April 29, 1994 at 04:00 AM EDT

This Is Me

Current Status
In Season
Randy Travis
We gave it an A-

Nearly a year and a half ago, Randy Travis announced he was quitting the road. Almost immediately, industry watchers smirked that the man who’d ushered in the new-country movement with his 1986 major-label debut, Storms of Life—and then lost his footing with a succession of formula albums-had finally bowed out to the flashier young traditionalists who came in after him and bested him at his own game.

But Travis had a surprise up his sleeve. This is Me, his 10th album, is already being talked about in the same terms as Storms of Life—in other words, as among the North Carolinian’s best work. The comparisons are apt on the one hand; they’re nowhere close on the other. Whereas Storms of Life offered contemporary material that sounded timelessly vintage, the new record puts a fresh spin on the old sound, using zippier instrumental touches to give the hard-country format a competitive run for its money.

Travis and his longtime producer, Kyle Lehning, must realize that country charts are packed with singers who are such clones that even their own record companies have trouble telling them apart. As a result, they’ve made This Is Me brim with individualism. After a rest from nightly shows, Travis is in the best voice of his career here. His vocal passes seem effortless and relaxed, and he shoots for high notes for the first time in years. The music itself sparkles with new vitality, from a snare drum so crisp it snaps like snow peas, to the stinging R&B guitar framings in the boogies ”Honky Tonk Side of Town” and ”Whisper My Name”—two songs that suggest Travis readily knows the cousinship between country and blues.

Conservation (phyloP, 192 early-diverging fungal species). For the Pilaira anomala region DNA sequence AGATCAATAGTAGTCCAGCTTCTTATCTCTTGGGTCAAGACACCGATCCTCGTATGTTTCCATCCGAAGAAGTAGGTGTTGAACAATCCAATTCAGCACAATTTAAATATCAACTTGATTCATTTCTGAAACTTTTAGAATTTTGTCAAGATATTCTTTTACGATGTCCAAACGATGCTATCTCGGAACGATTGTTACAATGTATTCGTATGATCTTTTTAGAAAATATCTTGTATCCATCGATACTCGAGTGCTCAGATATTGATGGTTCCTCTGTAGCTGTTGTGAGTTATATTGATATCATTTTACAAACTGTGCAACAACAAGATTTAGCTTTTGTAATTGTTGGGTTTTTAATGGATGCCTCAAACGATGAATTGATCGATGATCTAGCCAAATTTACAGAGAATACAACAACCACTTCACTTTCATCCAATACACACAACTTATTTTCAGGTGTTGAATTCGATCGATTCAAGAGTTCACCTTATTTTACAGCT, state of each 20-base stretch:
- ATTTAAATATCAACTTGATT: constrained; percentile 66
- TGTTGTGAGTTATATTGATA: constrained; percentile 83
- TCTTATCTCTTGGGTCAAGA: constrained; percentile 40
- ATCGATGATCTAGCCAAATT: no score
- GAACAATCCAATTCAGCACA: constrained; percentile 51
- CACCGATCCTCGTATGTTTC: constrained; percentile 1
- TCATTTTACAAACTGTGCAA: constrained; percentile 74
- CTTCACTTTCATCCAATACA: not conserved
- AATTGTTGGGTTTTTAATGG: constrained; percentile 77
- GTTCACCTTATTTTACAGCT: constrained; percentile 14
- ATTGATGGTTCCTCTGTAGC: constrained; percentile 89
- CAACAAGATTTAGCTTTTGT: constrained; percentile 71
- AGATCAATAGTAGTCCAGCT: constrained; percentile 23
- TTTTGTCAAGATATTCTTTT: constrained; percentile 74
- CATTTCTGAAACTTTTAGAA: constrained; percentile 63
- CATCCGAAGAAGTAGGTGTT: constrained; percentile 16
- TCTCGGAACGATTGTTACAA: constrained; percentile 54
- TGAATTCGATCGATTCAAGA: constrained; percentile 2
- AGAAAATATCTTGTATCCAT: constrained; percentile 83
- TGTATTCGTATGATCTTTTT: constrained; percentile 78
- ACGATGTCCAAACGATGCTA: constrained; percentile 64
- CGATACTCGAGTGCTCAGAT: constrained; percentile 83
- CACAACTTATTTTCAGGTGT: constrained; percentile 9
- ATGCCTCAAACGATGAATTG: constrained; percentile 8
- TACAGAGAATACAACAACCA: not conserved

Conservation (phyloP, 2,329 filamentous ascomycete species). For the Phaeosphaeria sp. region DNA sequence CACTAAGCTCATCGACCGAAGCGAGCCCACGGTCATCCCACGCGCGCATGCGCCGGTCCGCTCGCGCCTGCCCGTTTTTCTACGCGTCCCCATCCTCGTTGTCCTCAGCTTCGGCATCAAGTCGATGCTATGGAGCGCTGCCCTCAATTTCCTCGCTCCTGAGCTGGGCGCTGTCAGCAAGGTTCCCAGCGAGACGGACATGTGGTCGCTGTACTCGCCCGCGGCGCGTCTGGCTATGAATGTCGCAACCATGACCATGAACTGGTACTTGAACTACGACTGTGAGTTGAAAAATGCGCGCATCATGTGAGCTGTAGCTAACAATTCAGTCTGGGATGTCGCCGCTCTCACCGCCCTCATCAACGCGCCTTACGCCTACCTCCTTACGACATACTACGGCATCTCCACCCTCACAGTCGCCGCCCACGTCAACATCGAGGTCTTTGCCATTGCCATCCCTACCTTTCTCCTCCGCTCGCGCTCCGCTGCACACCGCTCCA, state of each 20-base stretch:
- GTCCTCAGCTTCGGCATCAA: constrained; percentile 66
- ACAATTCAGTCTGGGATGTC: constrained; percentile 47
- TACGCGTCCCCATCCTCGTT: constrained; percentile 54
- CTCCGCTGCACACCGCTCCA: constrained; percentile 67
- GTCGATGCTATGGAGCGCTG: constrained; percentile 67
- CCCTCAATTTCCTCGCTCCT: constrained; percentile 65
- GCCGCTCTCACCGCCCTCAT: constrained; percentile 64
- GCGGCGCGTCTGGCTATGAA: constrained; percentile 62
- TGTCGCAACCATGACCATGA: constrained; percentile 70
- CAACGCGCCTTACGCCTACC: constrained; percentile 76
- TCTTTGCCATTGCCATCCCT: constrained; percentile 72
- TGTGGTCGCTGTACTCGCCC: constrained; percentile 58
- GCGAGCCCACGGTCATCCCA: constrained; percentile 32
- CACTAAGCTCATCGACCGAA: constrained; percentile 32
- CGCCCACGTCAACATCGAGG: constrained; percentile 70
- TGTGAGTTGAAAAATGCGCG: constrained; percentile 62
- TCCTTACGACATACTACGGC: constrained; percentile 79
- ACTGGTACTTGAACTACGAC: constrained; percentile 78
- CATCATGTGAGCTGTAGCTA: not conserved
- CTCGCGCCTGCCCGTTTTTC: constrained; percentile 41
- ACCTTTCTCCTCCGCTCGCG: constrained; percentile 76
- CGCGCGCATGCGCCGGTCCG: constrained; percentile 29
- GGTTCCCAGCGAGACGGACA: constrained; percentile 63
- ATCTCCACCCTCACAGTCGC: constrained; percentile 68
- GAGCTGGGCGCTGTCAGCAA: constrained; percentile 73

Travis has long used humor in a more tongue-in-cheek, sophisticated way than, say, Garth Brooks with ”Friends in Low Places,” and he puts a fine point on it with two songs. ”Small Y’All,” which chastises anyone who’s ever gotten into romantic feudin’ and fightin’, matches the bouncy melodic groove of Hank Williams with the name game of Paul Simon (”Don’t it make you feel crazy, Daisy”). ”Before You Kill Us All” weds a muscular rhythm with a droll lyric in which a man, his four-legged friends, and his plants all wither away in the absence of the woman he drove off. With the goldfish floating in its bowl on top of the water and the cat down to just three lives, Travis paints a seriocomic scene: ”We just sit around and wonder who’s gonna be next.”

Ballads have always tempted Travis into some of his most affected moments, particularly those that go beyond earnest declarations of love. He finds an excellent example in the title song, in which he patiently attempts to reach a woman who is now suddenly distant, and in ”The Box,” which he cowrote. At first just another easy emotional target—a son finds his dead father’s stash of personal mementos—”The Box” is such a gem of understatement that by the time Travis gets to the chorus (”We all thought his heart was made of solid rock/But that was long before we found the box”), he’s written an entire volume on the confusing roles of American husbands and fathers.

Travis recently filmed five movie roles, which suggests he’s about to shuffle off into Kenny Rogers land. A more productive exercise for him might be writing all of the material for his next record. Judging from This Is Me, it should be a snap for a guy who’s already come back from the dead.

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